Source: indiainfoline.com

In an interview to Economic Times, Britannia Industries MD, Varun Berry discussed the business outlook of the FMCG major. Softening of commodity prices should benefit the company, Berry said. The imposition of increased duties on wheat and sugar has kept commodity prices unchanged. Overall, the company saw 250 bps improvement in margins, owing to decline in commodity prices, he added.

Margin growth
Distribution expansion, innovation, and cost-efficiency have boosted the company’s margins to 10% from 6%, Berry said. He added that cost-efficiency brought in bigger improvement as larger plants and high-tech ovens saved costs and energy consumption. Further, the company has reduced waste substantially by 70%.

Berry told ET that the cookie and dairy segments top the company’s pecking order at the moment. The dairy segment is worth Rs 85,000 crores, but the company has been able to garner business of ~Rs 400 crores only over the past 16 years from the segment. Thus, it is putting all possible effort to build a solid business around the segment, which contributes less than 5% to the company’s total turnover, Berry added.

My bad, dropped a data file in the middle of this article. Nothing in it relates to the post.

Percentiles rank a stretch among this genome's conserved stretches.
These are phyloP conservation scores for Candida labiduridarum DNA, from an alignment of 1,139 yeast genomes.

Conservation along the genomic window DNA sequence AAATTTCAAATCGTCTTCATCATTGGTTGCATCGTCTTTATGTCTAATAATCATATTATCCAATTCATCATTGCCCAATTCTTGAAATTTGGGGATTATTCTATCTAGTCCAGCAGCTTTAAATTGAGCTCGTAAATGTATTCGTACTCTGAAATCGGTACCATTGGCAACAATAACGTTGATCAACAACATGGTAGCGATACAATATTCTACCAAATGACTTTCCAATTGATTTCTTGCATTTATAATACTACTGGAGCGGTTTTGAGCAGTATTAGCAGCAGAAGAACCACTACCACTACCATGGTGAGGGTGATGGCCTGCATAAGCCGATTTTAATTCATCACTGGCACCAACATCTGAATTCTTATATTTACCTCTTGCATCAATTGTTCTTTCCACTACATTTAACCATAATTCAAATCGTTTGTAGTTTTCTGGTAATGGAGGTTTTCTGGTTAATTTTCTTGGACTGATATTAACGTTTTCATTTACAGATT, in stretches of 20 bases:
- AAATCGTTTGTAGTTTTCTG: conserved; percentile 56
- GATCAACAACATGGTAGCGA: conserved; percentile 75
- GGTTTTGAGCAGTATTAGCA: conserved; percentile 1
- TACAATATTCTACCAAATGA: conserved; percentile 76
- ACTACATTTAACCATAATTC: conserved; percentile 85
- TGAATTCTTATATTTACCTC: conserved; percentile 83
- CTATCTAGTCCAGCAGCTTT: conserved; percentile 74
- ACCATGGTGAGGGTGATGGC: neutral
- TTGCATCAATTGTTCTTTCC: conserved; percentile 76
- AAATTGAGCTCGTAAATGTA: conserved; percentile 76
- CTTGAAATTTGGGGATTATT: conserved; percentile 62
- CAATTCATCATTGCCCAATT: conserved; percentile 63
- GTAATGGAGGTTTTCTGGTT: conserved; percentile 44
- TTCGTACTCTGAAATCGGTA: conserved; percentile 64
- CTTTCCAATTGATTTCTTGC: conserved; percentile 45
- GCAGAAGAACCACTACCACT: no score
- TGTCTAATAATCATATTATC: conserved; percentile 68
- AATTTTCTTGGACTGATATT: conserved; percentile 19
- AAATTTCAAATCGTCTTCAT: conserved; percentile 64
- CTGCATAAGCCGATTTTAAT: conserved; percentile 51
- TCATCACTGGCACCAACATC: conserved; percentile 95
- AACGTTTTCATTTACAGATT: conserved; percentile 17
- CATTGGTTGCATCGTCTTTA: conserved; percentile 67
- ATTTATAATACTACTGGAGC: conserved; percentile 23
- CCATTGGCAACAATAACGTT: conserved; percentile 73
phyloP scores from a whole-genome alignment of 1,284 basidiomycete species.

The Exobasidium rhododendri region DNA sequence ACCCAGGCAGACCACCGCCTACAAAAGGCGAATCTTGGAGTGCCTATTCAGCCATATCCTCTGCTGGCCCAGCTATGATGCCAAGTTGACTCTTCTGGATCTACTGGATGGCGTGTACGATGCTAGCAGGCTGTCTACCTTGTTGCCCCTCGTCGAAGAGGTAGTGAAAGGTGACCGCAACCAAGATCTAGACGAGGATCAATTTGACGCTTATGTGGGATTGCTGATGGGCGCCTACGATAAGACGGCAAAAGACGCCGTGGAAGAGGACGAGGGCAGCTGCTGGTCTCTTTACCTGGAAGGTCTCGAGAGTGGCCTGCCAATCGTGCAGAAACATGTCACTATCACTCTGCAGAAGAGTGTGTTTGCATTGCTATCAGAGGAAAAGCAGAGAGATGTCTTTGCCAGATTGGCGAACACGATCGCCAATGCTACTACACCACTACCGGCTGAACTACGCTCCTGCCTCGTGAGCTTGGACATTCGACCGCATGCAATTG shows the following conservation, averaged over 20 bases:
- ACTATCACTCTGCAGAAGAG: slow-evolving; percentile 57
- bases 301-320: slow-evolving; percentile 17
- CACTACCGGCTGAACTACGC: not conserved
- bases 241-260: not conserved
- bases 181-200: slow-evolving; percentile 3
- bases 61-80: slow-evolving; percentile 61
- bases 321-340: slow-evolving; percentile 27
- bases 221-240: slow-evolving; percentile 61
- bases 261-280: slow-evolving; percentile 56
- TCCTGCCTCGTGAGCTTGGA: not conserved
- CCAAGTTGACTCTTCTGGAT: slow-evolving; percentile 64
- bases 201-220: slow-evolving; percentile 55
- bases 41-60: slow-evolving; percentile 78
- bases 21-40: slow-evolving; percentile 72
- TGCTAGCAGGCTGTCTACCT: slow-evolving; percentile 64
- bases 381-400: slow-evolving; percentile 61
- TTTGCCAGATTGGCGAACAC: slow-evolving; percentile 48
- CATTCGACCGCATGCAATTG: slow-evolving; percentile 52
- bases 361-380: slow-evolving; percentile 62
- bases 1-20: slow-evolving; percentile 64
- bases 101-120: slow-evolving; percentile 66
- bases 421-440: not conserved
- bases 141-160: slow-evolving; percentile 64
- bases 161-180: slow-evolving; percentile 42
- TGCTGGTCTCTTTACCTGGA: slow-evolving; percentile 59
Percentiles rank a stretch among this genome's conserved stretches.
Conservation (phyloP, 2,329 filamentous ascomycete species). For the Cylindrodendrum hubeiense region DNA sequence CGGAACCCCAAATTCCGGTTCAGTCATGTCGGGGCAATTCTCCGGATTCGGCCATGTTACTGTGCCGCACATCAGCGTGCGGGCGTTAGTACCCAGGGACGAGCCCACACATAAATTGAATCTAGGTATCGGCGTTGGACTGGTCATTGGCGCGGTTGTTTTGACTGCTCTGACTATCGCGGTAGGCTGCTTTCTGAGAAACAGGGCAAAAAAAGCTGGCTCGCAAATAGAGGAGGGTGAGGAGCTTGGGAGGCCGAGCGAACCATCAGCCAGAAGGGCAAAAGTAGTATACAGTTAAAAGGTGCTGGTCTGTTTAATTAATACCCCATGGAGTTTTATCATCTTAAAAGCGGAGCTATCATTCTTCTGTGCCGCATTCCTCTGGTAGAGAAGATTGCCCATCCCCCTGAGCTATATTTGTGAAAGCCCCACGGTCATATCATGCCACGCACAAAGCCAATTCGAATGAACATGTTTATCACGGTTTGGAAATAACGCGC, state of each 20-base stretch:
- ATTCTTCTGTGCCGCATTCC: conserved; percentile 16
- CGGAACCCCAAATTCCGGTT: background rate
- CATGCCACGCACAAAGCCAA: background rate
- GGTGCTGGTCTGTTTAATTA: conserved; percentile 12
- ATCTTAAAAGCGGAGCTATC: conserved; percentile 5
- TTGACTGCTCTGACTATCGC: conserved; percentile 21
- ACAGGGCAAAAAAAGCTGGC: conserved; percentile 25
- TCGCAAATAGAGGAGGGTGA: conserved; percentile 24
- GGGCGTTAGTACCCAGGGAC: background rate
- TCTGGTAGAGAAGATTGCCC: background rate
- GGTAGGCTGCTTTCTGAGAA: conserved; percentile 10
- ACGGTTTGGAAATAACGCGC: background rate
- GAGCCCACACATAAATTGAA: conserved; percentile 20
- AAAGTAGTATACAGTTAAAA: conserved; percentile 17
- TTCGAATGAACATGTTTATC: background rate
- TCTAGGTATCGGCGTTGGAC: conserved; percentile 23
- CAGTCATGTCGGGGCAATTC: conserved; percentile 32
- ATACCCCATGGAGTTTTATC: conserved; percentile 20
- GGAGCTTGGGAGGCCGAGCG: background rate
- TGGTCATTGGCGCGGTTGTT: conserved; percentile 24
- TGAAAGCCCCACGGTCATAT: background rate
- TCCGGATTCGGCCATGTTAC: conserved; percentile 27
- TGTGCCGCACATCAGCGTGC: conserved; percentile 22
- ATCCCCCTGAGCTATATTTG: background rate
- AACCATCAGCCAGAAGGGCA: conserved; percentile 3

Undeterred by competition
He is optimistic to grow the dairy business from Rs. 400 crore to Rs. 2000 crore in the next five years. According to Berry, dairy is a crucial component of the bakery business. Thus, bolstering dairy will complement the company’s portfolio. Dairy is not a high-margin driven segment and profitability exists only in limited value-added segments, which will be the focus of the company.

Britannia Dairy Products
                    Britannia Dairy Products

Berry agreed that cookies is among the fasted growing segments and expects it to continue to with its dominance in the future. Berry is not concerned about the pace of disruption in the FMCG space as competition remains rational and natural.

Berry reiterated that growth, market share, and profitability are equally important, as the company is working on a strategy that works around these goals. He appeared content with the progress of the company in all categories except premium creams, where it lost 45% market share. Berry ruled out any plans to foray into new categories in the near future.

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